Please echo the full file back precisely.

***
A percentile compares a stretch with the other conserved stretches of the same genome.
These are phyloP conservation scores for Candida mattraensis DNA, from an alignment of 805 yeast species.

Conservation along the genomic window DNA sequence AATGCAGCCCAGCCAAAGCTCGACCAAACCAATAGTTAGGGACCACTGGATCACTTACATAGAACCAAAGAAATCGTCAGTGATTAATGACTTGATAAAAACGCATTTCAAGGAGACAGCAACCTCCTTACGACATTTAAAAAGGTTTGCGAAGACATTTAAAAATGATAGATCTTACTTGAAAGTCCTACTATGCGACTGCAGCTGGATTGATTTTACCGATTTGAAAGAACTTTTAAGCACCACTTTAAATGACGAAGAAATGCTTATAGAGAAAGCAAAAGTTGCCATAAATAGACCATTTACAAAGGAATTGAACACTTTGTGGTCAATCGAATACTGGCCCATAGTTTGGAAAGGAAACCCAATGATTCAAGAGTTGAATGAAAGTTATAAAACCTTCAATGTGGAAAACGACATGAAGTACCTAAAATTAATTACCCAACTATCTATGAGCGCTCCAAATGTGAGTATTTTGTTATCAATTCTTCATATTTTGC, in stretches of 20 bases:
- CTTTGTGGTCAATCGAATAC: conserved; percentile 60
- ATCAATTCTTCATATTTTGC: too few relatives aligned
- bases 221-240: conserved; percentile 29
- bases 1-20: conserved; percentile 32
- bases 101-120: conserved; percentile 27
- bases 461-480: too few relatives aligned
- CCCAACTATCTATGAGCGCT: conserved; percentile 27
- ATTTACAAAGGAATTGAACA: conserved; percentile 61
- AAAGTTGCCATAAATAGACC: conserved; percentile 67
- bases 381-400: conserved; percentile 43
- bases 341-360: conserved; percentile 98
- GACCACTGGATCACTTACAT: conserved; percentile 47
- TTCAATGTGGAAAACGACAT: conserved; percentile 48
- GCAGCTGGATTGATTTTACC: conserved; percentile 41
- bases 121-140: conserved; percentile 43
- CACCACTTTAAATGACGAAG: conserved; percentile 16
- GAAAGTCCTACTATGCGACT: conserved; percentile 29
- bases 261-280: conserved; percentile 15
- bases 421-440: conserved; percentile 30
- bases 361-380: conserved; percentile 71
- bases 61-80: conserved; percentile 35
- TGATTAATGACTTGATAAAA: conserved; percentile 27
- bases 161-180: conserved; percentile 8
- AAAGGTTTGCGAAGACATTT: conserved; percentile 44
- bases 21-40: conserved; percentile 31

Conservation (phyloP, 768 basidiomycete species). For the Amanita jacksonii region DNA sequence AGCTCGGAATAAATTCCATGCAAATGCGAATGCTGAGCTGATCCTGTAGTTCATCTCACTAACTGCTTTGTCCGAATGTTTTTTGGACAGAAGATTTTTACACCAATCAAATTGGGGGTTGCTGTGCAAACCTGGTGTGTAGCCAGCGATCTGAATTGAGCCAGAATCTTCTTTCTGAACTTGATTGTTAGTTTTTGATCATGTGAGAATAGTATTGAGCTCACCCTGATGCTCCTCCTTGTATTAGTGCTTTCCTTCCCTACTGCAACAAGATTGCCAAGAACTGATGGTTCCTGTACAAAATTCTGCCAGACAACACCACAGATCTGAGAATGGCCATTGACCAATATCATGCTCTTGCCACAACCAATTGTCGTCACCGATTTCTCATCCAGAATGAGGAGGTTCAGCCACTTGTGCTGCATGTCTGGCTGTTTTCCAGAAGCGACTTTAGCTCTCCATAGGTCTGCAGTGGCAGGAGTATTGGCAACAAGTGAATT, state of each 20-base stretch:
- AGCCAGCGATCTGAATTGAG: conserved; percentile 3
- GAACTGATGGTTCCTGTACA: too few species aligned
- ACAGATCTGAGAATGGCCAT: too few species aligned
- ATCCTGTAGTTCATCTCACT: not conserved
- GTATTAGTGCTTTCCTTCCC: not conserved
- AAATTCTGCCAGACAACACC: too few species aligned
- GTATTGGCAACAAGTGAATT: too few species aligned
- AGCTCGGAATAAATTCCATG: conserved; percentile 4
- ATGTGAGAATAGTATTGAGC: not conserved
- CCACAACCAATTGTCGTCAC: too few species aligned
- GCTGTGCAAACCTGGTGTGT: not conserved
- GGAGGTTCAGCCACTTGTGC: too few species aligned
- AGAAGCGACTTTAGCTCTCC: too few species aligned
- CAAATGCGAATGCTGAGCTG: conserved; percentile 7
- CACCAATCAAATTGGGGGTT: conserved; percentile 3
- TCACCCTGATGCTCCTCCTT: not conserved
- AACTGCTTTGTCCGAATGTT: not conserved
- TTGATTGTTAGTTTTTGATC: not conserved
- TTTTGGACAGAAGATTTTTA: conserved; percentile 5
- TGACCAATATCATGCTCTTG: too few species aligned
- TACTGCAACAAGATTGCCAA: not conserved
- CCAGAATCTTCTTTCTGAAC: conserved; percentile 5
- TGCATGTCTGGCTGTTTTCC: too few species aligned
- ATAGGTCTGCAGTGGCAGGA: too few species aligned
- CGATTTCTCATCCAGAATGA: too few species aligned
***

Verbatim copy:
A percentile compares a stretch with the other conserved stretches of the same genome.
These are phyloP conservation scores for Candida mattraensis DNA, from an alignment of 805 yeast species.

Conservation along the genomic window DNA sequence AATGCAGCCCAGCCAAAGCTCGACCAAACCAATAGTTAGGGACCACTGGATCACTTACATAGAACCAAAGAAATCGTCAGTGATTAATGACTTGATAAAAACGCATTTCAAGGAGACAGCAACCTCCTTACGACATTTAAAAAGGTTTGCGAAGACATTTAAAAATGATAGATCTTACTTGAAAGTCCTACTATGCGACTGCAGCTGGATTGATTTTACCGATTTGAAAGAACTTTTAAGCACCACTTTAAATGACGAAGAAATGCTTATAGAGAAAGCAAAAGTTGCCATAAATAGACCATTTACAAAGGAATTGAACACTTTGTGGTCAATCGAATACTGGCCCATAGTTTGGAAAGGAAACCCAATGATTCAAGAGTTGAATGAAAGTTATAAAACCTTCAATGTGGAAAACGACATGAAGTACCTAAAATTAATTACCCAACTATCTATGAGCGCTCCAAATGTGAGTATTTTGTTATCAATTCTTCATATTTTGC, in stretches of 20 bases:
- CTTTGTGGTCAATCGAATAC: conserved; percentile 60
- ATCAATTCTTCATATTTTGC: too few relatives aligned
- bases 221-240: conserved; percentile 29
- bases 1-20: conserved; percentile 32
- bases 101-120: conserved; percentile 27
- bases 461-480: too few relatives aligned
- CCCAACTATCTATGAGCGCT: conserved; percentile 27
- ATTTACAAAGGAATTGAACA: conserved; percentile 61
- AAAGTTGCCATAAATAGACC: conserved; percentile 67
- bases 381-400: conserved; percentile 43
- bases 341-360: conserved; percentile 98
- GACCACTGGATCACTTACAT: conserved; percentile 47
- TTCAATGTGGAAAACGACAT: conserved; percentile 48
- GCAGCTGGATTGATTTTACC: conserved; percentile 41
- bases 121-140: conserved; percentile 43
- CACCACTTTAAATGACGAAG: conserved; percentile 16
- GAAAGTCCTACTATGCGACT: conserved; percentile 29
- bases 261-280: conserved; percentile 15
- bases 421-440: conserved; percentile 30
- bases 361-380: conserved; percentile 71
- bases 61-80: conserved; percentile 35
- TGATTAATGACTTGATAAAA: conserved; percentile 27
- bases 161-180: conserved; percentile 8
- AAAGGTTTGCGAAGACATTT: conserved; percentile 44
- bases 21-40: conserved; percentile 31

Conservation (phyloP, 768 basidiomycete species). For the Amanita jacksonii region DNA sequence AGCTCGGAATAAATTCCATGCAAATGCGAATGCTGAGCTGATCCTGTAGTTCATCTCACTAACTGCTTTGTCCGAATGTTTTTTGGACAGAAGATTTTTACACCAATCAAATTGGGGGTTGCTGTGCAAACCTGGTGTGTAGCCAGCGATCTGAATTGAGCCAGAATCTTCTTTCTGAACTTGATTGTTAGTTTTTGATCATGTGAGAATAGTATTGAGCTCACCCTGATGCTCCTCCTTGTATTAGTGCTTTCCTTCCCTACTGCAACAAGATTGCCAAGAACTGATGGTTCCTGTACAAAATTCTGCCAGACAACACCACAGATCTGAGAATGGCCATTGACCAATATCATGCTCTTGCCACAACCAATTGTCGTCACCGATTTCTCATCCAGAATGAGGAGGTTCAGCCACTTGTGCTGCATGTCTGGCTGTTTTCCAGAAGCGACTTTAGCTCTCCATAGGTCTGCAGTGGCAGGAGTATTGGCAACAAGTGAATT, state of each 20-base stretch:
- AGCCAGCGATCTGAATTGAG: conserved; percentile 3
- GAACTGATGGTTCCTGTACA: too few species aligned
- ACAGATCTGAGAATGGCCAT: too few species aligned
- ATCCTGTAGTTCATCTCACT: not conserved
- GTATTAGTGCTTTCCTTCCC: not conserved
- AAATTCTGCCAGACAACACC: too few species aligned
- GTATTGGCAACAAGTGAATT: too few species aligned
- AGCTCGGAATAAATTCCATG: conserved; percentile 4
- ATGTGAGAATAGTATTGAGC: not conserved
- CCACAACCAATTGTCGTCAC: too few species aligned
- GCTGTGCAAACCTGGTGTGT: not conserved
- GGAGGTTCAGCCACTTGTGC: too few species aligned
- AGAAGCGACTTTAGCTCTCC: too few species aligned
- CAAATGCGAATGCTGAGCTG: conserved; percentile 7
- CACCAATCAAATTGGGGGTT: conserved; percentile 3
- TCACCCTGATGCTCCTCCTT: not conserved
- AACTGCTTTGTCCGAATGTT: not conserved
- TTGATTGTTAGTTTTTGATC: not conserved
- TTTTGGACAGAAGATTTTTA: conserved; percentile 5
- TGACCAATATCATGCTCTTG: too few species aligned
- TACTGCAACAAGATTGCCAA: not conserved
- CCAGAATCTTCTTTCTGAAC: conserved; percentile 5
- TGCATGTCTGGCTGTTTTCC: too few species aligned
- ATAGGTCTGCAGTGGCAGGA: too few species aligned
- CGATTTCTCATCCAGAATGA: too few species aligned